You can't even blame Vinnie Pestano in his first official loss of the season. He gave up the big hit that let the go-ahead run score, a wacky double by Eric Thames that landed him on third and broke a real bad 0-for-3 with three strikeout night. That man has single-handedly killed the Indians in all three games of the series. He went just 4-for-11 with four RBI, but all his hits were huge and he hit two home runs. They were just clutch hits at the right moments.
And so we sit here, eight straight once again, staring down not a return home, but a return home that will be greeted by: New York, Oakland, and Texas.
Um, no thanks. Two first place teams and one that is not only second, but playing good baseball and leading one of the wild cards. The Indians sure are eyeing last place now.
We will talk about this in a second but Manny Acta better not even think of falling on the sword for this team. This is not a team worth falling on the sword for. This is not a team where it was stacked and because they underachieved or whatever, they didn't do as well as they were supposed to.
"It's never been done in the history of the game where 25 guys get released," Acta said. "They should relax. If one guy is going to go, it's going to be me, not them. So relax and play the game. They're trying too hard."
This is a team that played above their heads because their manager got them to.
The loss was indeed the first of the season for Vinnie Pestano, showing you just how good he's been and how he hasn't really surrendered many leads. He's also not had the need to come into many tie games and when he has given up the lead, the Indians have managed to get him off the hook in the few times it has happened.
This was the third straight start for McAllister that was decent and other than the less-than-two inning, nine run bombing (of which two only counted as earned runs), he's really turned in nothing but quality outings, going at least five innings in every start and only then he's only failed to go six innings four times, just three since he's been a full-time starter.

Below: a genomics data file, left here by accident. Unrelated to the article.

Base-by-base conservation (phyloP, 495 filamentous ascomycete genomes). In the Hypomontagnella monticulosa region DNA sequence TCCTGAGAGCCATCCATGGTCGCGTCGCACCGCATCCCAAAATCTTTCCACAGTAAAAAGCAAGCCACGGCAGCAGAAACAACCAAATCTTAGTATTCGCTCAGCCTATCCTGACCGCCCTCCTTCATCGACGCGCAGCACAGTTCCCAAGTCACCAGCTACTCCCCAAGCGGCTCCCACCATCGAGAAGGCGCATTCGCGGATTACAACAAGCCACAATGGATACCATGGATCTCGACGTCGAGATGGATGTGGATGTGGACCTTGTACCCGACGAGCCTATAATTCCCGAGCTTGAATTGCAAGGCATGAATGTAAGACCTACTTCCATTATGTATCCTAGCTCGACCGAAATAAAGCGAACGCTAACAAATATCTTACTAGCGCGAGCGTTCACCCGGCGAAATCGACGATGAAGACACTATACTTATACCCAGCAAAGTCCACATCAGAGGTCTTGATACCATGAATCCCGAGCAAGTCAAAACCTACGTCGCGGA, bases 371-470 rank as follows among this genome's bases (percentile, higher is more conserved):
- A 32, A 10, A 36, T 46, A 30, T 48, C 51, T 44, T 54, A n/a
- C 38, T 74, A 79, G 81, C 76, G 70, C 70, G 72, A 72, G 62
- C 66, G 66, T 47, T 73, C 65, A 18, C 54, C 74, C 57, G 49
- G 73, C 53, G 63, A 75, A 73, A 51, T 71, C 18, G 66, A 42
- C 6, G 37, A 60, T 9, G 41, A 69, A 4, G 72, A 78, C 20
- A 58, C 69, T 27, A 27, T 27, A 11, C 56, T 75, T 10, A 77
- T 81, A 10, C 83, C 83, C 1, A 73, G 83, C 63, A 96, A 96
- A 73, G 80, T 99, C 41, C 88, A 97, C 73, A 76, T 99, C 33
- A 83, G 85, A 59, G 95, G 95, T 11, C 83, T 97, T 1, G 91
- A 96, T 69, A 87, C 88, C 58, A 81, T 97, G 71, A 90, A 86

Typically Asdrubal Cabrera and Shin-Soo Choo kill their former team in Seattle. Cabrera's line as it stands is .296 average with four homers and 18 RBI in 41 games. Choo in 39 games has hit .293 with eight home runs and 26 RBI.
Together in this series? A combined 5-for-23 with one RBI. That's not good any series, and it is probably a reason you only scored five runs the entire series.
And the offense has been so bad in the past six games, they've scored just 14 runs. That's 2.3 runs per game. That's, simply not cutting it when you're giving up over five runs per game, which they did in the last six games.
I don't particularly like talking about the slump or the losing streak or any of that. To me, it's just losses. At this point in the season, it really matters little if you win or lose. Of course it would be nice to win for morale's sake, but I'm more concerned with seeing good performances. Of course good performances would lead to more winning, so I guess in the end, the losses mean nothing, because either way, I'm not really seeing what I'd like to see.
But I guess in it all, there is Manny Acta. I know some have been calling for his head, which to me is completely insane. Acta is a good leader of men and teacher of players. He knows the game, like most managers do, and he uses logic in his reasoning for decisions he's made. He'll also always own up to his mistakes and the team's pitfalls.
But he's also stern and willing to dish out the criticism when it is deserved. I think he's a good leader for this team and would take him to manage my squad any day. What has to be said about him during this second-half falling out is how he's managed to somehow get his team to still play for him. And don't forget how he got a team of really mediocre, compared to their competition, talented players to play above their ceiling and lead the division.